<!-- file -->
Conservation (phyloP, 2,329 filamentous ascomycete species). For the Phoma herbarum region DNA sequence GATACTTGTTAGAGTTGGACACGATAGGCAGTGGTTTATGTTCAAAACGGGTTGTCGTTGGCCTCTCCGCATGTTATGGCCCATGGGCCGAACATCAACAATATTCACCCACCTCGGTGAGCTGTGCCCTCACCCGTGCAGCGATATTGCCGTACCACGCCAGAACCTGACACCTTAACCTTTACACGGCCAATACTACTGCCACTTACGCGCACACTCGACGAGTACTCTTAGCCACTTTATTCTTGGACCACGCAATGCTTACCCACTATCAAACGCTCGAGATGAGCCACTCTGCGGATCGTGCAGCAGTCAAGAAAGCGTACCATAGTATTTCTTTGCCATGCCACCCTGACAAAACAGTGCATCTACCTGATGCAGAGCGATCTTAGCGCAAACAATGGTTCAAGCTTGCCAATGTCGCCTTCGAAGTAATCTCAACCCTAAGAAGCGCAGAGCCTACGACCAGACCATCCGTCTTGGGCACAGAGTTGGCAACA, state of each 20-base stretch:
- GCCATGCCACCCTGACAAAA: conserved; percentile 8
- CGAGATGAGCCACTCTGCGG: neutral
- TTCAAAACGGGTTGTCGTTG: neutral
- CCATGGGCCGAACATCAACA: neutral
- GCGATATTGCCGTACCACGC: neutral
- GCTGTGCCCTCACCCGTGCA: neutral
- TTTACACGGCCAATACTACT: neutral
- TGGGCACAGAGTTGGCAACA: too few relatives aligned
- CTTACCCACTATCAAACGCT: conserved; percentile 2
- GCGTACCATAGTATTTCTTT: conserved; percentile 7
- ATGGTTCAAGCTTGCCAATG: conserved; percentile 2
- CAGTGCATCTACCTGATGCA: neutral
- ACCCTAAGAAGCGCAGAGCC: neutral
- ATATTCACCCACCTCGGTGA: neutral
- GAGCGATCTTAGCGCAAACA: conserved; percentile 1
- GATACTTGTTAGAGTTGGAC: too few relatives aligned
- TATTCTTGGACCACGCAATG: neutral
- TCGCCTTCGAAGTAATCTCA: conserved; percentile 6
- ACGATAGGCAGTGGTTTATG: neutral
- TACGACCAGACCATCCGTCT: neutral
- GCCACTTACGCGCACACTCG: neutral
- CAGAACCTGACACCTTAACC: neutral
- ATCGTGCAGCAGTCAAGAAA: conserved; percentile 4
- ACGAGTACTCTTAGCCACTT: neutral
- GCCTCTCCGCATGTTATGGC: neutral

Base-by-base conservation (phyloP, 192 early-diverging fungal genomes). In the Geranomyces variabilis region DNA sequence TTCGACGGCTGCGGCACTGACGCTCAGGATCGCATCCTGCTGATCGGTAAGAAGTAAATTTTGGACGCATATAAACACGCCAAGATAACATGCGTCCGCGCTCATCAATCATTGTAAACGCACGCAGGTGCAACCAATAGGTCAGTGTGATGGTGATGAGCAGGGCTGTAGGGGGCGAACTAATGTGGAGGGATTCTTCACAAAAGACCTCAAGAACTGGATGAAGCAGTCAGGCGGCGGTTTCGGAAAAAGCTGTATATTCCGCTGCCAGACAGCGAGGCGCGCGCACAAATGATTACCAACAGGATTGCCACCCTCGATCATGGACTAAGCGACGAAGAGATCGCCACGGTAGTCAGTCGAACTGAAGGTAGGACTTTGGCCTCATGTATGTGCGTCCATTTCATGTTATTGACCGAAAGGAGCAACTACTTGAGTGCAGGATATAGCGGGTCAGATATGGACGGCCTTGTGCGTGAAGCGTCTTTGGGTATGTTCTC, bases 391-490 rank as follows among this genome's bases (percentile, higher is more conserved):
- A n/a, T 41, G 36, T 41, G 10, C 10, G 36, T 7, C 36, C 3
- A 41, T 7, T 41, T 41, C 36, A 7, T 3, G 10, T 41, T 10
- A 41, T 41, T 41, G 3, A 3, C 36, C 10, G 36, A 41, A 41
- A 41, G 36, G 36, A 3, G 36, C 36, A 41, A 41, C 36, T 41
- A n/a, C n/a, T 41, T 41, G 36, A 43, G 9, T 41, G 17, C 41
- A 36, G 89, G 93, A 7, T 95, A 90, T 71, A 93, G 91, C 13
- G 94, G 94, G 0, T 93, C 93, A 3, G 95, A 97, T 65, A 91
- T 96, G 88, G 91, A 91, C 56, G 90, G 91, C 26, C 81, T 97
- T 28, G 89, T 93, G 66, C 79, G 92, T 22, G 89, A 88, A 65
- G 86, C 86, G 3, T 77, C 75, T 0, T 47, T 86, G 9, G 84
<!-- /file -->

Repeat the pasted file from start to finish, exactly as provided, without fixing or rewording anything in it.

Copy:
Conservation (phyloP, 2,329 filamentous ascomycete species). For the Phoma herbarum region DNA sequence GATACTTGTTAGAGTTGGACACGATAGGCAGTGGTTTATGTTCAAAACGGGTTGTCGTTGGCCTCTCCGCATGTTATGGCCCATGGGCCGAACATCAACAATATTCACCCACCTCGGTGAGCTGTGCCCTCACCCGTGCAGCGATATTGCCGTACCACGCCAGAACCTGACACCTTAACCTTTACACGGCCAATACTACTGCCACTTACGCGCACACTCGACGAGTACTCTTAGCCACTTTATTCTTGGACCACGCAATGCTTACCCACTATCAAACGCTCGAGATGAGCCACTCTGCGGATCGTGCAGCAGTCAAGAAAGCGTACCATAGTATTTCTTTGCCATGCCACCCTGACAAAACAGTGCATCTACCTGATGCAGAGCGATCTTAGCGCAAACAATGGTTCAAGCTTGCCAATGTCGCCTTCGAAGTAATCTCAACCCTAAGAAGCGCAGAGCCTACGACCAGACCATCCGTCTTGGGCACAGAGTTGGCAACA, state of each 20-base stretch:
- GCCATGCCACCCTGACAAAA: conserved; percentile 8
- CGAGATGAGCCACTCTGCGG: neutral
- TTCAAAACGGGTTGTCGTTG: neutral
- CCATGGGCCGAACATCAACA: neutral
- GCGATATTGCCGTACCACGC: neutral
- GCTGTGCCCTCACCCGTGCA: neutral
- TTTACACGGCCAATACTACT: neutral
- TGGGCACAGAGTTGGCAACA: too few relatives aligned
- CTTACCCACTATCAAACGCT: conserved; percentile 2
- GCGTACCATAGTATTTCTTT: conserved; percentile 7
- ATGGTTCAAGCTTGCCAATG: conserved; percentile 2
- CAGTGCATCTACCTGATGCA: neutral
- ACCCTAAGAAGCGCAGAGCC: neutral
- ATATTCACCCACCTCGGTGA: neutral
- GAGCGATCTTAGCGCAAACA: conserved; percentile 1
- GATACTTGTTAGAGTTGGAC: too few relatives aligned
- TATTCTTGGACCACGCAATG: neutral
- TCGCCTTCGAAGTAATCTCA: conserved; percentile 6
- ACGATAGGCAGTGGTTTATG: neutral
- TACGACCAGACCATCCGTCT: neutral
- GCCACTTACGCGCACACTCG: neutral
- CAGAACCTGACACCTTAACC: neutral
- ATCGTGCAGCAGTCAAGAAA: conserved; percentile 4
- ACGAGTACTCTTAGCCACTT: neutral
- GCCTCTCCGCATGTTATGGC: neutral

Base-by-base conservation (phyloP, 192 early-diverging fungal genomes). In the Geranomyces variabilis region DNA sequence TTCGACGGCTGCGGCACTGACGCTCAGGATCGCATCCTGCTGATCGGTAAGAAGTAAATTTTGGACGCATATAAACACGCCAAGATAACATGCGTCCGCGCTCATCAATCATTGTAAACGCACGCAGGTGCAACCAATAGGTCAGTGTGATGGTGATGAGCAGGGCTGTAGGGGGCGAACTAATGTGGAGGGATTCTTCACAAAAGACCTCAAGAACTGGATGAAGCAGTCAGGCGGCGGTTTCGGAAAAAGCTGTATATTCCGCTGCCAGACAGCGAGGCGCGCGCACAAATGATTACCAACAGGATTGCCACCCTCGATCATGGACTAAGCGACGAAGAGATCGCCACGGTAGTCAGTCGAACTGAAGGTAGGACTTTGGCCTCATGTATGTGCGTCCATTTCATGTTATTGACCGAAAGGAGCAACTACTTGAGTGCAGGATATAGCGGGTCAGATATGGACGGCCTTGTGCGTGAAGCGTCTTTGGGTATGTTCTC, bases 391-490 rank as follows among this genome's bases (percentile, higher is more conserved):
- A n/a, T 41, G 36, T 41, G 10, C 10, G 36, T 7, C 36, C 3
- A 41, T 7, T 41, T 41, C 36, A 7, T 3, G 10, T 41, T 10
- A 41, T 41, T 41, G 3, A 3, C 36, C 10, G 36, A 41, A 41
- A 41, G 36, G 36, A 3, G 36, C 36, A 41, A 41, C 36, T 41
- A n/a, C n/a, T 41, T 41, G 36, A 43, G 9, T 41, G 17, C 41
- A 36, G 89, G 93, A 7, T 95, A 90, T 71, A 93, G 91, C 13
- G 94, G 94, G 0, T 93, C 93, A 3, G 95, A 97, T 65, A 91
- T 96, G 88, G 91, A 91, C 56, G 90, G 91, C 26, C 81, T 97
- T 28, G 89, T 93, G 66, C 79, G 92, T 22, G 89, A 88, A 65
- G 86, C 86, G 3, T 77, C 75, T 0, T 47, T 86, G 9, G 84